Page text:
Voice Laryngology clinic

  • Children are usually referred to the Laryngology clinic when there is some concern about their voice and/or the way they breathe. (For example they may be a 'noisy breather').  As a parent or carer, if you know what to expect before the appointment you are better able to help your child be prepared, answer questions they may have and give themconfidence and reassurance.  If possible, it is better if you can stay with your child during the appointment.  To help us find the cause of your child's problem, we will ask you questions about your child's health history and any current problems they may be having. We will also talk with your child.

    How you say it: Laryngology laryn-gol-lo-jee (gol as in gold..)

    Who will my child see?

    • The Otolaryngologist, an expert doctor specialising in problems with the Ears, Nose and Throat (sometimes called an ENT doctor or surgeon) will examine your child's ears, nose and mouth. 
    • A Speech Pathologist will ask specific questions about your child's voice and speech.

    How you say it: Otolaryngologist oto-laryn-gol-lo-jist

    What is a Laryngoscopy?

    Usually we need to look inside your child's throat to find out what is causing the problem. We do this with a little flexible tube called a 'flexible Laryngoscope'.  It has a light and a camera attached at one end so we can easily look into the back of the throat and voice box and film what we see. This is called a Laryngoscopy.

    How you say it: Laryngoscopy larin-goss-copy, Laryngoscope larin-go-scope

    What to expect

    • The doctor (Otolaryngologist) examines your child's nose and then sprays a little anaesthetic up the nostril. This makes the inside of the nose and the back of the throat feel numb, so that the Laryngoscope can easily slide in the nose without much distress or discomfort to your child. The spray doesn't taste very nice so we offer your child a lolly pop to take away the unpleasant taste.
    • After a few minutes the inside of the nose is quite numb.  The doctor will then slide the tube into the nostril to see the back of the throat and the vocal cords. This part can be a bit uncomfortable because the nasal passage is quite small and the back of the throat is sensitive.
    • The Laryngoscopy usually takes a couple of minutes. The image of the inside of your child's nose and throat will appear on a television monitor - you can watch if you wish. Your child will be asked to say a few words or make some sounds during the procedure so that movement of the speech and voice structures can be observed.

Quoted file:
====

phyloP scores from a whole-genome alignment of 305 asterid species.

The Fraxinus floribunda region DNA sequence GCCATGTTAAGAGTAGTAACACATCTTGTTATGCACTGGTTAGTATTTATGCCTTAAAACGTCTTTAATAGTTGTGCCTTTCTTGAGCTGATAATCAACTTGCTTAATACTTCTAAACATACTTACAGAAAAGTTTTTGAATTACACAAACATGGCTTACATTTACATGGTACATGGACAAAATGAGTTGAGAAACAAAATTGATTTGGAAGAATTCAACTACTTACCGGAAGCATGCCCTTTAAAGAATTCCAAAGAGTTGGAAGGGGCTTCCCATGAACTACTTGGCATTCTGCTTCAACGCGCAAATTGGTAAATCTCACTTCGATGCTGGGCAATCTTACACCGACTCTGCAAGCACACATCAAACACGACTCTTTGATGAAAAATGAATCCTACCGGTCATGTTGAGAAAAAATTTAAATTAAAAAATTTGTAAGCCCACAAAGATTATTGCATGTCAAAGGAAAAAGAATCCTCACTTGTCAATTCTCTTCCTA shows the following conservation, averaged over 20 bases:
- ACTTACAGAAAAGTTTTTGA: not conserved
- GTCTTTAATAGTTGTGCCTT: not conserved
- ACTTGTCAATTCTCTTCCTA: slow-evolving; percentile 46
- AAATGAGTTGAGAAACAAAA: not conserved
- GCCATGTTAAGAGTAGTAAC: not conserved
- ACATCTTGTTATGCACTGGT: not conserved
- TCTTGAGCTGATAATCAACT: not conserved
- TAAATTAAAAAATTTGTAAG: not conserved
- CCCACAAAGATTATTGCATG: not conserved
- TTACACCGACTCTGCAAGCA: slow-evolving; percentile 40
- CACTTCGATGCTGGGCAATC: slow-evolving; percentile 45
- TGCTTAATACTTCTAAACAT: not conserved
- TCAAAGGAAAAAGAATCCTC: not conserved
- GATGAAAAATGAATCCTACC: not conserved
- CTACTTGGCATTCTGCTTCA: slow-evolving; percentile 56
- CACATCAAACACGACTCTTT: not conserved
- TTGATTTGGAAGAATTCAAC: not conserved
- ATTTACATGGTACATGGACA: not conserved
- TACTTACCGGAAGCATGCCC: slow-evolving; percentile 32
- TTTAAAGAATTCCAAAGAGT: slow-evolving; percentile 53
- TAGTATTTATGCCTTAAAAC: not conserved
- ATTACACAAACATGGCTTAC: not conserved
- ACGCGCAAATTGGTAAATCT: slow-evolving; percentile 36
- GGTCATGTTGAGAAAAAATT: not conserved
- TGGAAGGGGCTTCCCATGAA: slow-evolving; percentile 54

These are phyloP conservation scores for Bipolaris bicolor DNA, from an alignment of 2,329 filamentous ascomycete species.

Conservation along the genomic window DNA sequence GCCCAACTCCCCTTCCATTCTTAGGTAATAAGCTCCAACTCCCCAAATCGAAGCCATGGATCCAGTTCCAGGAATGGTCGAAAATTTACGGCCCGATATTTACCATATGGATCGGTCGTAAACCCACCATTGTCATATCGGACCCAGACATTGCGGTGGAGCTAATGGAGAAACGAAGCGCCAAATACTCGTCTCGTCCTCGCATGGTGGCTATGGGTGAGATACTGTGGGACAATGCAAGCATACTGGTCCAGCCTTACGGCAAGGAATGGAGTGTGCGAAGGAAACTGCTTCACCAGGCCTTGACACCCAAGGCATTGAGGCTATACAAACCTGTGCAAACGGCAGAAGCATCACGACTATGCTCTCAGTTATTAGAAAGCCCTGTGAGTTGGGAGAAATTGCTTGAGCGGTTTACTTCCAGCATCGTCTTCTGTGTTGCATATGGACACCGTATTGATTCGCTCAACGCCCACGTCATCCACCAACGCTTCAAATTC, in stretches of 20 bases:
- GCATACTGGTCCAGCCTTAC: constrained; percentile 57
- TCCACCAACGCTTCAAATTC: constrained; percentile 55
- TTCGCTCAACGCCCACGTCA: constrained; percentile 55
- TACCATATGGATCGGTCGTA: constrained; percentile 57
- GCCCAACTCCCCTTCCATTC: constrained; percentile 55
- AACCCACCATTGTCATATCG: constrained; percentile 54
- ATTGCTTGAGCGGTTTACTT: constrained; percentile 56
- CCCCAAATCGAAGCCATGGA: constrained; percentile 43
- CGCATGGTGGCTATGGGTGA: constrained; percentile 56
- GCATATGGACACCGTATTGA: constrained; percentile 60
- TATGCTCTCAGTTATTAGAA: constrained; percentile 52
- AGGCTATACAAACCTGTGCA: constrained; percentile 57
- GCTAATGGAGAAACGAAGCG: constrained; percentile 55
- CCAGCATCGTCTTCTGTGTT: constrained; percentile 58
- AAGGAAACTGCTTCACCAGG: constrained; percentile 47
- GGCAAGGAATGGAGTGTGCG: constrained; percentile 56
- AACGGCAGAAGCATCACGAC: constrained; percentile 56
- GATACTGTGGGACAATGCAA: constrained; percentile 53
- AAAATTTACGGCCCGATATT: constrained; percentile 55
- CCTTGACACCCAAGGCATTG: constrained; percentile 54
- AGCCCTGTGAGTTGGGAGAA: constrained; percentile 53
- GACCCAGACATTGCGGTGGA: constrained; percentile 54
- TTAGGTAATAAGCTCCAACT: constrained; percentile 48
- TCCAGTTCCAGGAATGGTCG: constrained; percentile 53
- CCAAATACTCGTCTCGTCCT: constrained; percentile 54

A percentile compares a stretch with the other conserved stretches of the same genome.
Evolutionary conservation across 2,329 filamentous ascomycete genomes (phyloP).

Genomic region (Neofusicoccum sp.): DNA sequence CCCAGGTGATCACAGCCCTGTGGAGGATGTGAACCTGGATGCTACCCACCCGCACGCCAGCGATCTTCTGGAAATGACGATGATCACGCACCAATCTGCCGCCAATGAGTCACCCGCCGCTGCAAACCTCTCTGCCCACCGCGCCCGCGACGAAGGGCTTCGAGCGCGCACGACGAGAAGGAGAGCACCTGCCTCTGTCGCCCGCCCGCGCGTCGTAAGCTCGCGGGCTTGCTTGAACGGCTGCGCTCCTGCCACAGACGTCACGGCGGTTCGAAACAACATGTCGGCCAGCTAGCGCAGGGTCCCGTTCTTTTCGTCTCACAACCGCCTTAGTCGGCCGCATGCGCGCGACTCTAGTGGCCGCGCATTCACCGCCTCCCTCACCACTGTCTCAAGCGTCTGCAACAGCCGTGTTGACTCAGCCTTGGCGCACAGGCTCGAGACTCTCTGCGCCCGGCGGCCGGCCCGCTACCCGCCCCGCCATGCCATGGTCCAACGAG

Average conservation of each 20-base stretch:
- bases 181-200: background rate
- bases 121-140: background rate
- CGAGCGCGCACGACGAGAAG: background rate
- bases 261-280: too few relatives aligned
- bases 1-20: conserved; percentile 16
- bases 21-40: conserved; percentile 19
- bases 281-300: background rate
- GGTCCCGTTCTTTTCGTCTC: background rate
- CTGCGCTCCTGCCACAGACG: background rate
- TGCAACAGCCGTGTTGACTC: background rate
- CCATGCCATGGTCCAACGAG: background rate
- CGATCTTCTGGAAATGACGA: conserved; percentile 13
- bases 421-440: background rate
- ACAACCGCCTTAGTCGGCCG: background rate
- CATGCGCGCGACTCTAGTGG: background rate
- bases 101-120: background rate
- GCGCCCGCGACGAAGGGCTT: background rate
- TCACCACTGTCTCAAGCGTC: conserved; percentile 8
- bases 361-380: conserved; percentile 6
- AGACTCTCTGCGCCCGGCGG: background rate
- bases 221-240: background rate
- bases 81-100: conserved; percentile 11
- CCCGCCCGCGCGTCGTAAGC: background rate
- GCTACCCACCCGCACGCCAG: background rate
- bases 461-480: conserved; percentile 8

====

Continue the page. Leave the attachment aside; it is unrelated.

• The Otolaryngologist and Speech Pathologist will discuss what they see with each other first and then with you. You'll get a chance to talk about treatment options if needed.

    Care at home afterwards

    • The nasal spray takes about an hour to wear off. It can be difficult for your child to swallow during this time so they should be careful with hot drinks and food.
    • If your child has any ongoing discomfort they can take some paracetamol.
    • If you have ongoing concerns talk to your family doctor or call the RCH ENT Department - tel (03) 9345 4860.

    Clinic staff

    • Otolaryngologist-Consultant (ENT) and Fellow (ENT)
    • Speech Pathologists

    For more information

    • If you have any questions or concerns, please talk to the clinic staff during your appointment.
    • If you have ongoing concerns talk to your family doctor.

    Developed by The Royal Children's Hospital General Surgery and Urology departments. We acknowledge the input of RCH consumers and carers.

    Reviewed June 2020.

    Kids Health Info is supported by The Royal Children’s Hospital Foundation. To donate, visit www.rchfoundation.org.au.


This information is intended to support, not replace, discussion with your doctor or healthcare professionals. The authors of these consumer health information handouts have made a considerable effort to ensure the information is accurate, up to date and easy to understand. The Royal Children's Hospital Melbourne accepts no responsibility for any inaccuracies, information perceived as misleading, or the success of any treatment regimen detailed in these handouts. Information contained in the handouts is updated regularly and therefore you should always check you are referring to the most recent version of the handout. The onus is on you, the user, to ensure that you have downloaded the most up-to-date version of a consumer health information handout.